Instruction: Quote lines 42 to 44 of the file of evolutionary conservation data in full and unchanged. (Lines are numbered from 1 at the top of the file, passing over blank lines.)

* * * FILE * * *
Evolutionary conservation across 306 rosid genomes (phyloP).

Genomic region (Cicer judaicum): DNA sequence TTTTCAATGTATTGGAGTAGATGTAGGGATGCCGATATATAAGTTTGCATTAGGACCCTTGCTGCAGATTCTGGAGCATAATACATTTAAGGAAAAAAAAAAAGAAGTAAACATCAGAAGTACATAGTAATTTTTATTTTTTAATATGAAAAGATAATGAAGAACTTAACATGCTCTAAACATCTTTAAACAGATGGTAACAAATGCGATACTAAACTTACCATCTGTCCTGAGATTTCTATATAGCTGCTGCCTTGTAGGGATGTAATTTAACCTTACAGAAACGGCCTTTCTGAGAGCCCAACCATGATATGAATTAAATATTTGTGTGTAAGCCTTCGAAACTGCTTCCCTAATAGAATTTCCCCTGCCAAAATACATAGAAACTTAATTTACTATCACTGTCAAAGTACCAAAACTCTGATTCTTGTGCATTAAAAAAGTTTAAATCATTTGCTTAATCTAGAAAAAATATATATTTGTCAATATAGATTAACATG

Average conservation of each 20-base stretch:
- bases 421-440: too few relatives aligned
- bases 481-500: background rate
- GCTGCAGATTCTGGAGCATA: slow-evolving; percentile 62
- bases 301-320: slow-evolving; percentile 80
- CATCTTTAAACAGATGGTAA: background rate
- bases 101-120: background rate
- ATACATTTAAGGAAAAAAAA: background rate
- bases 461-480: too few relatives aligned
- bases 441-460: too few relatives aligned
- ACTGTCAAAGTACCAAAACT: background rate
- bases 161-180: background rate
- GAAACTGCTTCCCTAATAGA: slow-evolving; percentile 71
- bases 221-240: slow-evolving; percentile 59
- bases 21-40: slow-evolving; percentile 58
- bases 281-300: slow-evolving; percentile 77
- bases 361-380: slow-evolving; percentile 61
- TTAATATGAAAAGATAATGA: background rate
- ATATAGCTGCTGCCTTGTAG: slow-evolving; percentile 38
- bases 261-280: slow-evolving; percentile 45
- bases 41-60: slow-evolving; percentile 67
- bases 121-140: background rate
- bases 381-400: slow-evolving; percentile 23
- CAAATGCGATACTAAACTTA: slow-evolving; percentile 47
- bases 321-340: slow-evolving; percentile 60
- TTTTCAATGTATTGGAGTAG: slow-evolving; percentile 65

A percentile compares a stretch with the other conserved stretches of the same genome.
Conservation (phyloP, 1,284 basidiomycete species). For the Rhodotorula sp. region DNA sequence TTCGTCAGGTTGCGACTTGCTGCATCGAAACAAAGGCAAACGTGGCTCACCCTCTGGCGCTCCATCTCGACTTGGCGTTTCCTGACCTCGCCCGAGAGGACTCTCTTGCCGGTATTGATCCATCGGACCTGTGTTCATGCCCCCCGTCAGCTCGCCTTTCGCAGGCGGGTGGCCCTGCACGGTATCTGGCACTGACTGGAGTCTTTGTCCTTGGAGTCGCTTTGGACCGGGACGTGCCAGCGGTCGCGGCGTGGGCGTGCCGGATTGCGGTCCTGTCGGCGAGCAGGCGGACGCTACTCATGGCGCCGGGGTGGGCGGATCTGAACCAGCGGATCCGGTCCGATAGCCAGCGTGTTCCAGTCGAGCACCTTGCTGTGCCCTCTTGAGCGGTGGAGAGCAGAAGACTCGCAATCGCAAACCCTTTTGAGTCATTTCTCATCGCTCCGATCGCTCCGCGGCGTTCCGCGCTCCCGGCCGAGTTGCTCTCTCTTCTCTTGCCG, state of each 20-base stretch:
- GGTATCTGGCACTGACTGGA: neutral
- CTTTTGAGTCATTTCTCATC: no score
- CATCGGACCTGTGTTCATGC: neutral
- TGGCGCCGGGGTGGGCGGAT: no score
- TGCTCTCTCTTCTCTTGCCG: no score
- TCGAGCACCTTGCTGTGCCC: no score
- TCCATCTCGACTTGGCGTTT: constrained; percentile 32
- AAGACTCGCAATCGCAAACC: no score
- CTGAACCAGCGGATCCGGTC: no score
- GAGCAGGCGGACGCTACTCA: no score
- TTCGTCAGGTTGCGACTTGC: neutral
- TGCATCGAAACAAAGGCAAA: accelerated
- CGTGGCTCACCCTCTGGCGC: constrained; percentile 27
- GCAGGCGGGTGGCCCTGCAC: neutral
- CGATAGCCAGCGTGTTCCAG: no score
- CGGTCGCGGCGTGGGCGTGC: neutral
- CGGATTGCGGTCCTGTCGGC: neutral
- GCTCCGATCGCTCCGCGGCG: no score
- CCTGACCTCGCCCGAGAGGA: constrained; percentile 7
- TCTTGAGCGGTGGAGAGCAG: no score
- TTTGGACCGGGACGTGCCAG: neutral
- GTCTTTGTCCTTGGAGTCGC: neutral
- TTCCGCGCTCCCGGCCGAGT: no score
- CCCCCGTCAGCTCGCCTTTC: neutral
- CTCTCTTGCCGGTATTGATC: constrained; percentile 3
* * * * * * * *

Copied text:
- TGCATCGAAACAAAGGCAAA: accelerated
- CGTGGCTCACCCTCTGGCGC: constrained; percentile 27
- GCAGGCGGGTGGCCCTGCAC: neutral